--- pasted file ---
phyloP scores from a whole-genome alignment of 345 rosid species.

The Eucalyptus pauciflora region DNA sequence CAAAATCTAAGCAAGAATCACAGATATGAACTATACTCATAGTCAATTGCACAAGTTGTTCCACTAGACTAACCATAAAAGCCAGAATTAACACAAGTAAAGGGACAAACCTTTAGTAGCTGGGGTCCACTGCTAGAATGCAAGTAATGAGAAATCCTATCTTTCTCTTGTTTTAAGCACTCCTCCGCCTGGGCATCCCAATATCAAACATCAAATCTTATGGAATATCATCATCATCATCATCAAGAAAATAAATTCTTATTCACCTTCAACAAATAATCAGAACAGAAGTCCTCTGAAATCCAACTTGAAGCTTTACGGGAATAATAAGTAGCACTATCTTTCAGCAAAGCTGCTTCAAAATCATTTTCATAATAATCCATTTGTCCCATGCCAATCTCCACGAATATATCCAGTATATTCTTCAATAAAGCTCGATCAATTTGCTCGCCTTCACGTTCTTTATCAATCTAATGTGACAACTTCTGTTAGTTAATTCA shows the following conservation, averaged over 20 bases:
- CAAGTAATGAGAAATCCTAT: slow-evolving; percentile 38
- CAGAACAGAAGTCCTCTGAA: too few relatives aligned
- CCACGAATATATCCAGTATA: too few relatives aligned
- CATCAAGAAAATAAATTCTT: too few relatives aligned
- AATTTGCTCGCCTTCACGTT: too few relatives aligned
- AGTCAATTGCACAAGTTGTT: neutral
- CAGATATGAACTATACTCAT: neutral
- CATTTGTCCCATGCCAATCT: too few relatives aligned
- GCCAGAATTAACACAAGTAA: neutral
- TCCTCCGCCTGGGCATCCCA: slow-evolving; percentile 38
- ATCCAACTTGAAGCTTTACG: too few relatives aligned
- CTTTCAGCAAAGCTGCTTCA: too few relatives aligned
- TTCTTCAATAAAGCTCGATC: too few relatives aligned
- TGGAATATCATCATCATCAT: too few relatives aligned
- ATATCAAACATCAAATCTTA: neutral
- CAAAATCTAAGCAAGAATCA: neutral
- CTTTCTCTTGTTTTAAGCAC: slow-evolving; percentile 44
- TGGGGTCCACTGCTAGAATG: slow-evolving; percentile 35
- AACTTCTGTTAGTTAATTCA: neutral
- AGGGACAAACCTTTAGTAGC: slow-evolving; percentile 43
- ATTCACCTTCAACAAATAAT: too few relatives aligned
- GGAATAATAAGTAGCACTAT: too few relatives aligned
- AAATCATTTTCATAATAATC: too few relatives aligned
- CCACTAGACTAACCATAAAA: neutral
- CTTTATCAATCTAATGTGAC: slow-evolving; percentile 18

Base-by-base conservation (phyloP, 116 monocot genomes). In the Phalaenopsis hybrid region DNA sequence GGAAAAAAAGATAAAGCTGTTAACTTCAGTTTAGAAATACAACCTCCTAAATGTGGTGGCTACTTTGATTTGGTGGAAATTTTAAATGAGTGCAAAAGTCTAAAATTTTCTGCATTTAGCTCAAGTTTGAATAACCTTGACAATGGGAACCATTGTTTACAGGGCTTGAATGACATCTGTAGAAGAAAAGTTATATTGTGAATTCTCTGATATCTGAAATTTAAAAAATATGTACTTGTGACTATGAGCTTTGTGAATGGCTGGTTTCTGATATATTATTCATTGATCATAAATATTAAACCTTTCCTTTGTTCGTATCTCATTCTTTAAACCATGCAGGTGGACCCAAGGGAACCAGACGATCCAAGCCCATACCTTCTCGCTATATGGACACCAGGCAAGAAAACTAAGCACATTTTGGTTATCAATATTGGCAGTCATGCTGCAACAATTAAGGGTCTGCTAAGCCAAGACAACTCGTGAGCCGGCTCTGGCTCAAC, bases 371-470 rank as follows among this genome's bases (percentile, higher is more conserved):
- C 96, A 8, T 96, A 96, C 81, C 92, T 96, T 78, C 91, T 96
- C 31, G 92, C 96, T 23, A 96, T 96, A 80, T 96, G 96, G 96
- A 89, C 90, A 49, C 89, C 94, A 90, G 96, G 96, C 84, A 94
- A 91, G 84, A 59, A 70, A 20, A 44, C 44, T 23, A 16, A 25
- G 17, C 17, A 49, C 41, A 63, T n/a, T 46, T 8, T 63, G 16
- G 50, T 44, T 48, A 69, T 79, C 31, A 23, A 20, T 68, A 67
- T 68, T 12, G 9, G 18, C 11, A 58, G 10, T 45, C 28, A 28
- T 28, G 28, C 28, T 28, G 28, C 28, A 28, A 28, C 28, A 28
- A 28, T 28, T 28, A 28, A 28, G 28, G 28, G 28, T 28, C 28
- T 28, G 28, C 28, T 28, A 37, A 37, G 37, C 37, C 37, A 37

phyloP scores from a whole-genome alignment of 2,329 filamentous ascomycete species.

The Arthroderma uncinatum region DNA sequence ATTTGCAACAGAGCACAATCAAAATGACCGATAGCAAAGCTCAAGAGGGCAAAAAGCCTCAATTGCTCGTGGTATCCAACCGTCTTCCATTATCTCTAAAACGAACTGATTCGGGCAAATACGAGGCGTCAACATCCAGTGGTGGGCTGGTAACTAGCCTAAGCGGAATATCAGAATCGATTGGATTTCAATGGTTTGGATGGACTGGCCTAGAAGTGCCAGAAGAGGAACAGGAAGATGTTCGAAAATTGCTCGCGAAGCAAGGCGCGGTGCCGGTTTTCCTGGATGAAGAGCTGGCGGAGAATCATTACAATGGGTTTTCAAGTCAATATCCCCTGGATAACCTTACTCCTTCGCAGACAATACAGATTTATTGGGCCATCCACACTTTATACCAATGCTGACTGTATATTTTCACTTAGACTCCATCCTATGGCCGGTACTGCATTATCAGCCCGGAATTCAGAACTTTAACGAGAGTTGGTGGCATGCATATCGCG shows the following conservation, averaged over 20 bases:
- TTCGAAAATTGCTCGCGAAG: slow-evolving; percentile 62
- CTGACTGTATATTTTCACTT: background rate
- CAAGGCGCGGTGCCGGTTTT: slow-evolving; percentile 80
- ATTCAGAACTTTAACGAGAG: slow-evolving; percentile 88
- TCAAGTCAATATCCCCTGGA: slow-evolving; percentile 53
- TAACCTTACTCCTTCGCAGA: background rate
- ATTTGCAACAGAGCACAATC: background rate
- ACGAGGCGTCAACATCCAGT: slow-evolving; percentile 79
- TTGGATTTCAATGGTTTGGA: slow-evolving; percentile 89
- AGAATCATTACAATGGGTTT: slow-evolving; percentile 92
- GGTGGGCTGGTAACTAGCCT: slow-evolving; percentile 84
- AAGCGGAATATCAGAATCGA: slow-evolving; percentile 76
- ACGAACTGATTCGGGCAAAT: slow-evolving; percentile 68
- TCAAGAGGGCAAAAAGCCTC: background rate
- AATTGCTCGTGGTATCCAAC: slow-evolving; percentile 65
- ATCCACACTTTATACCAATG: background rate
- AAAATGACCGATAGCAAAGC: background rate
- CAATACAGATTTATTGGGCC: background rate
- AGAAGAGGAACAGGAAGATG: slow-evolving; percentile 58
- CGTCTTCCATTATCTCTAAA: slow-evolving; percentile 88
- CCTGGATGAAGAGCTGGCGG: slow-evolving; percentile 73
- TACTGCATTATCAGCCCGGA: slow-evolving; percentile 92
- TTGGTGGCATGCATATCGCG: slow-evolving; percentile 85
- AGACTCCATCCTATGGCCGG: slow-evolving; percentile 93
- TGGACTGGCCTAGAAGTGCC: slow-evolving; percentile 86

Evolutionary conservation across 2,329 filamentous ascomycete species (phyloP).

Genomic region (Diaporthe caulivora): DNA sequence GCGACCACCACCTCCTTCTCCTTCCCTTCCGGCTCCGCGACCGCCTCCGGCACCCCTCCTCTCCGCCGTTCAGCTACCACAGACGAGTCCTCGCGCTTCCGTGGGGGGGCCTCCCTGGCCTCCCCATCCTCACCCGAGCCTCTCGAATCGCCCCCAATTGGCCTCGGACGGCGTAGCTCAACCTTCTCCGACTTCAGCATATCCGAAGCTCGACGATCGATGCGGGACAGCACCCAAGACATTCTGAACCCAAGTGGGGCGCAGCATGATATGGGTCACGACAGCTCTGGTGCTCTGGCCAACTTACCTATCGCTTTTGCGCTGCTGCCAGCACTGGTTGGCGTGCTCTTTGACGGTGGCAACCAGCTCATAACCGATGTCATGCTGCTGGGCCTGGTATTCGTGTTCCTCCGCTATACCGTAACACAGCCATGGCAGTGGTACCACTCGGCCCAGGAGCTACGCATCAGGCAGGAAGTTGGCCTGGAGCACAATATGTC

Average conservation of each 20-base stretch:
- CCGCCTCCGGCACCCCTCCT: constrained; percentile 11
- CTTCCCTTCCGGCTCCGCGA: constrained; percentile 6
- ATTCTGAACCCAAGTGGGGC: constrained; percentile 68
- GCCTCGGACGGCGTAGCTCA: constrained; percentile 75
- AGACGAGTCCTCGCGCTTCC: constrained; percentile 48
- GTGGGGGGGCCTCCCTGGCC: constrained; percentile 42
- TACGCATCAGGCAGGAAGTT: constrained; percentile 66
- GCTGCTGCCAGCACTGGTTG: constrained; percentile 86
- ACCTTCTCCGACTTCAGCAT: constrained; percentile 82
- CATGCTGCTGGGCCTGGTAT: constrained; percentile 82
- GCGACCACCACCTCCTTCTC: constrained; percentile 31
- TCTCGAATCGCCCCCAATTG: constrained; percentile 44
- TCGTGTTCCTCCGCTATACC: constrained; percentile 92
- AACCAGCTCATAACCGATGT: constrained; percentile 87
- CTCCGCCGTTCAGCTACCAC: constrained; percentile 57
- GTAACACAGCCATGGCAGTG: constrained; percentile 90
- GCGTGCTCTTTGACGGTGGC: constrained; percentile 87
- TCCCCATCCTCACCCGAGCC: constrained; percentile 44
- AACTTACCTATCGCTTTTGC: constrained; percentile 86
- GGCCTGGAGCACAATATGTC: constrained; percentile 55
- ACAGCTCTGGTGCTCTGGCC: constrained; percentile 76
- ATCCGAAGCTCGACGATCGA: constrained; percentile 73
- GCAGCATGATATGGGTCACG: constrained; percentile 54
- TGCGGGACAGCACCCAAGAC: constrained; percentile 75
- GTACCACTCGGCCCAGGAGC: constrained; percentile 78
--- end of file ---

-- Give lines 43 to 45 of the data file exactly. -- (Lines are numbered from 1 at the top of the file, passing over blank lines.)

- CAAGGCGCGGTGCCGGTTTT: slow-evolving; percentile 80
- ATTCAGAACTTTAACGAGAG: slow-evolving; percentile 88
- TCAAGTCAATATCCCCTGGA: slow-evolving; percentile 53